Yale Bulletin
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May 31-June 21, 1999Volume 27, Number 33

To eat well, relax at the table, advises master chef Pépin

It was standing room only when chef extraordinaire Jacques Pépin came to the School of Medicine's Beaumont Room earlier this month to talk about "Culture and Cuisine" -- confirming the television gastronome's observation that in America "the chef has been elevated to the status of rock star."

Pépin, however, showed none of the Dionysian excesses of a rock star when presenting the final talk of the season in the Program for Humanities in Medicine lecture series. Instead, he served up his observations with a style that was urbane, wryly humorous and seasoned with more than a soupcon of Gallic charm.

In a talk that was peppered with allusions to the classics and French literature and was as much about the manner of eating as the matter of food, Pépin reviewed the cultural history of the food ethic from the ancients to Taco Bell, larding his speech throughout with references to the "health issue."

According to Pépin, the nation's "healthy eating" fixation is linked to Americans' narcissistic preoccupation with their bodies, a cultural phenomenon that has been growing since the 1960s.

"The link between food and health has always existed," he noted, "but we've made that link with a vengeance in the past few years."

The author of 17 cookbooks, a longtime faculty member of Boston University and dean of the French Culinary Institute in New York, Pépin was not formally trained in the traditional manner of French chefs. In fact, he was a student of 18th-century French literature, and holds a master's degree in the subject from Columbia University. Today, however, Pépin commands an encyclopedic knowledge of food facts, including the inside secrets of the cuisines of many cultures and the nutritional value -- real and imagined -- of what we eat.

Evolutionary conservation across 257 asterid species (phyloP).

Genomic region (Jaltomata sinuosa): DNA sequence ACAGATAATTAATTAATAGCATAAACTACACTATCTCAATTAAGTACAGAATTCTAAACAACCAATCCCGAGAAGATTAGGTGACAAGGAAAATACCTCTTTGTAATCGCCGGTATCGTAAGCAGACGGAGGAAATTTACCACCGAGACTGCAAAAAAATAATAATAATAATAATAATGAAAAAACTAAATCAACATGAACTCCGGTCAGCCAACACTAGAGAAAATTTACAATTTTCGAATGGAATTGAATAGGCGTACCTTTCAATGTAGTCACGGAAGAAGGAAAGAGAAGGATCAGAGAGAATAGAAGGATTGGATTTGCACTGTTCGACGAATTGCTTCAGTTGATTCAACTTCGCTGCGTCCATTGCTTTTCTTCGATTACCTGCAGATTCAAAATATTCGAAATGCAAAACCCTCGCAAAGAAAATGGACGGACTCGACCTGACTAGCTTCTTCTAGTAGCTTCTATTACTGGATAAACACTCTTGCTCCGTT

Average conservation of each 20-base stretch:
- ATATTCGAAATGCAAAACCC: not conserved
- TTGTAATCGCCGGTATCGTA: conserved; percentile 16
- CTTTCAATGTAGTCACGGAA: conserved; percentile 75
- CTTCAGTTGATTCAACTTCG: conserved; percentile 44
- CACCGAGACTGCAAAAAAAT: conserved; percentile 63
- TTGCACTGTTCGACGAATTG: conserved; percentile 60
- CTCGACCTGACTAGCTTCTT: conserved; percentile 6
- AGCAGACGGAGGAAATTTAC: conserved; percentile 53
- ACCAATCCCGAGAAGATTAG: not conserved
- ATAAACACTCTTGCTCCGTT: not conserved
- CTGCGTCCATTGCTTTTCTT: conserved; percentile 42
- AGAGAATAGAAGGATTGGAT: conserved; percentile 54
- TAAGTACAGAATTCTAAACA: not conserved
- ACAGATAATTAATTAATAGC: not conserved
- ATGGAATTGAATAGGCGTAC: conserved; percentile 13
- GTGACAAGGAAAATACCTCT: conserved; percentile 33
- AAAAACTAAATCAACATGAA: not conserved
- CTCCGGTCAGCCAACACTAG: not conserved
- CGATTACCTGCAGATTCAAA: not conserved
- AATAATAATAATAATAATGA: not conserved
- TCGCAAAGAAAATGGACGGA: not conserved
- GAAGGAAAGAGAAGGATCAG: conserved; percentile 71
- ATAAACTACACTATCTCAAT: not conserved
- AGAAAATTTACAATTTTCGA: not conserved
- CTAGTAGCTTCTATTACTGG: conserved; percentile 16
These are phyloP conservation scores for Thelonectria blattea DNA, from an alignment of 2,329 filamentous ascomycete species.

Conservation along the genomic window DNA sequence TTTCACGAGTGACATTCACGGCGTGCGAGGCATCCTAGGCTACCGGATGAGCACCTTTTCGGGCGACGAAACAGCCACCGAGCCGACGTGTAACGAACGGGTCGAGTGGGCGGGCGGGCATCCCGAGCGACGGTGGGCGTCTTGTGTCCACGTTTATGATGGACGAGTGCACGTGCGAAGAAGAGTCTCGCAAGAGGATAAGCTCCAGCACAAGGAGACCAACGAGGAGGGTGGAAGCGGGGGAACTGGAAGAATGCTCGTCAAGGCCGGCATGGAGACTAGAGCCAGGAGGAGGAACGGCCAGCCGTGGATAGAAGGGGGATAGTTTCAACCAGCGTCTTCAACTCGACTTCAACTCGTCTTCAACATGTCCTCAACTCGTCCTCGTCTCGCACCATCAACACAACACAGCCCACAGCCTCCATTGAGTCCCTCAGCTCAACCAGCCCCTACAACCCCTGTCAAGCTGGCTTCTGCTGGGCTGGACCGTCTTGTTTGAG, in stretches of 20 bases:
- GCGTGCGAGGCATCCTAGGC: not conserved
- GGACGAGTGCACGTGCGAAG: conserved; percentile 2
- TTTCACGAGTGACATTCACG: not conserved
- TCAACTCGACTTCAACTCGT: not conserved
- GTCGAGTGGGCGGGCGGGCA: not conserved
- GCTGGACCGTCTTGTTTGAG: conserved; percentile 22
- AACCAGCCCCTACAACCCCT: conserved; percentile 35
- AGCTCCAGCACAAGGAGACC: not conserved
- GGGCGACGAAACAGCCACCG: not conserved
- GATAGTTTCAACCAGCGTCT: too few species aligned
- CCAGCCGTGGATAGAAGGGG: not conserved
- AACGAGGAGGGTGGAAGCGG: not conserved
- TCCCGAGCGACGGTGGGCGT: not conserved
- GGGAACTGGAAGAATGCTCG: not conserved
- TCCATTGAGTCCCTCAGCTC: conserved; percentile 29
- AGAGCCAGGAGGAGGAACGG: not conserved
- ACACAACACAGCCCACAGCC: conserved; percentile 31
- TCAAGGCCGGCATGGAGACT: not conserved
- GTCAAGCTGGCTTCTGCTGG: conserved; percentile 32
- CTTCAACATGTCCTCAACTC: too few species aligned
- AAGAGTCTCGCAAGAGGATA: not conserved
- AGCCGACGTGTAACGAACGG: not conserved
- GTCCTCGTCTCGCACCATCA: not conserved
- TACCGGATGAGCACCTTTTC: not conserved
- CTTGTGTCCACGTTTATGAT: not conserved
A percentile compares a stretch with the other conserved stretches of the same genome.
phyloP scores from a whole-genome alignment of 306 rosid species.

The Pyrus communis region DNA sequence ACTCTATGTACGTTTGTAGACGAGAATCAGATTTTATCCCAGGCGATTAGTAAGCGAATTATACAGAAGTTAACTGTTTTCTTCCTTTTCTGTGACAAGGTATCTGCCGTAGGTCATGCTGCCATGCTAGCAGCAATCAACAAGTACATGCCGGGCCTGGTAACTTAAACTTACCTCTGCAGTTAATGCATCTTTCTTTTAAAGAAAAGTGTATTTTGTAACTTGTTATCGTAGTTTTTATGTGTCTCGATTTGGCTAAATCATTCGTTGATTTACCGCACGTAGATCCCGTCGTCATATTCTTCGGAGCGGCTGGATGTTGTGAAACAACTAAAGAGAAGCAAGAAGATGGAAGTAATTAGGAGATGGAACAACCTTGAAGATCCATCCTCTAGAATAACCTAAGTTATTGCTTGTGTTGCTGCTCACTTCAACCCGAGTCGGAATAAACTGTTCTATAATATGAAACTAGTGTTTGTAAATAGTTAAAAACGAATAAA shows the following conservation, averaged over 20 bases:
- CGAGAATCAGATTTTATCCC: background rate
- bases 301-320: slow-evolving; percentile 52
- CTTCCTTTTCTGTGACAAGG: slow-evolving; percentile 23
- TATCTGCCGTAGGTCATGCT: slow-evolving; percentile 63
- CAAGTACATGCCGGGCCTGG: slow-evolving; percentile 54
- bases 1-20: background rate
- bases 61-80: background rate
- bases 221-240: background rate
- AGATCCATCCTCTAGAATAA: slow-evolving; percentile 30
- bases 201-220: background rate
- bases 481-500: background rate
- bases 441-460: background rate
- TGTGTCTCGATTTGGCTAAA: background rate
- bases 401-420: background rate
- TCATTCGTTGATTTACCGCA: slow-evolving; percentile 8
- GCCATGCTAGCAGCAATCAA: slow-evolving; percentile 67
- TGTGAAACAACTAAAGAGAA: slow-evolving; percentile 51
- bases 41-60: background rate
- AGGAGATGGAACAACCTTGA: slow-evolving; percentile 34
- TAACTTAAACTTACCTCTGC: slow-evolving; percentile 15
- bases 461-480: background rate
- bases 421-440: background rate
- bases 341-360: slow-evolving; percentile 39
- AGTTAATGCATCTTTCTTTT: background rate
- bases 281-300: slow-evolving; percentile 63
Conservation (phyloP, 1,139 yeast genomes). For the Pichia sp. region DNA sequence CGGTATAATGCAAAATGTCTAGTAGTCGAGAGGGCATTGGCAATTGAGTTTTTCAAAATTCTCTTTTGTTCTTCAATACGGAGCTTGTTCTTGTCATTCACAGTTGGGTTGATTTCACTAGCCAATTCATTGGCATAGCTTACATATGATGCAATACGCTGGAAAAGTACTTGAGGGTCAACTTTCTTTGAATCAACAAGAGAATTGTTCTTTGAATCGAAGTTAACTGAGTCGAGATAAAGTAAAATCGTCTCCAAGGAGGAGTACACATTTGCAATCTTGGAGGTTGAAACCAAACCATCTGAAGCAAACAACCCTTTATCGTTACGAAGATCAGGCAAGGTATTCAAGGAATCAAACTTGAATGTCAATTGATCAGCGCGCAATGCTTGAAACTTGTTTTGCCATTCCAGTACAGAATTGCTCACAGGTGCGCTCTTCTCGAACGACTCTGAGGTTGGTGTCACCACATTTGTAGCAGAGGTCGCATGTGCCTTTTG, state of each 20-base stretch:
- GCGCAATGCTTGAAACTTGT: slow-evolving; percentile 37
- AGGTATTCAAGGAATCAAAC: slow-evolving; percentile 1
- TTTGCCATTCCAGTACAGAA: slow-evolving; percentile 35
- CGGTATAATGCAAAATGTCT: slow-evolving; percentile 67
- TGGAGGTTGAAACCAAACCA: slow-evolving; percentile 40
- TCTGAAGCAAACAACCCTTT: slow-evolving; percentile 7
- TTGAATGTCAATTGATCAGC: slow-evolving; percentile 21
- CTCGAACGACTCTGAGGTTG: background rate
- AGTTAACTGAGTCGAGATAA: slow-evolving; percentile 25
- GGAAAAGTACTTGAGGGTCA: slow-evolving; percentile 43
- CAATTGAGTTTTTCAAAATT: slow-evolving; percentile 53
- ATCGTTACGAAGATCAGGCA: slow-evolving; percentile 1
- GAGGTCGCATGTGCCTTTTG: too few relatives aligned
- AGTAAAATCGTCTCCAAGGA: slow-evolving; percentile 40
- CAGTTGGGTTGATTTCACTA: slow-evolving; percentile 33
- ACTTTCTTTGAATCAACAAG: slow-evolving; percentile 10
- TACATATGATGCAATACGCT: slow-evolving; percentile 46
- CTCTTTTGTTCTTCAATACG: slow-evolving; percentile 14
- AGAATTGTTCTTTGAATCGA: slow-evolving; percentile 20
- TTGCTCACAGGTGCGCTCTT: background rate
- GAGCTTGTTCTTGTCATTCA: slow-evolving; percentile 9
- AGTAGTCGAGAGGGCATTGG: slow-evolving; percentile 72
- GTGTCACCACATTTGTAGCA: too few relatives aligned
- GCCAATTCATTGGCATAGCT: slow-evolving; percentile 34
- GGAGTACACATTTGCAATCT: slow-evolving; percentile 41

The chef's own approach to eating, and the approach he suggests others adopt, is first and foremost to enjoy it. The two essential ingredients of his recipe for happy and healthy eating are "time spent at the table and lack of guilt."

"Relaxation around the table," he commented, "is the most important." His own family usually spends an hour or more at the dinner table each evening, and he holds that without this daily ritual there can be no communication in a family.

In fact, despite his culinary credentials, Pépin is not the only chef in his house, he said. His daughter, Claudine, has been trained by Pépin and now co-stars on his television show. His wife, while not a cook by profession, is a great amateur, said the chef. Sometimes the Pépins cook together, but when it is his wife's turn in the kitchen, she becomes territorial, he noted. "Don't touch a thing," she warns her husband, before donning her apron and taking up the whisk.

On the matter of what people should eat, Pépin's attitude is laissez-faire. "Nothing is taboo, as long as it's fresh," he advises. He advocates buying produce in season, diversifying the menu as much as possible, and choosing organic fruits and vegetables when available.

On the act of cooking itself, he is equally free of dogma, allowing for individual styles and personal idiosyncrasies in preparing food. "The interpretation of a recipe is the same as a performer's interpretation of music," he said. "It has to do with temperament.

"You are who you are, and you are how you cook," he concluded.

-- By Dorie Baker


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New Haven attorney Julie Carter joins Office of General Counsel
To eat well, relax at the table, advises master chef Pépin
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Guests at French chef Jacques Pépin's talk at the medical school were anxious for autographs and advice. On the matter of food: "Nothing is taboo as long as it's fresh," said Pépin.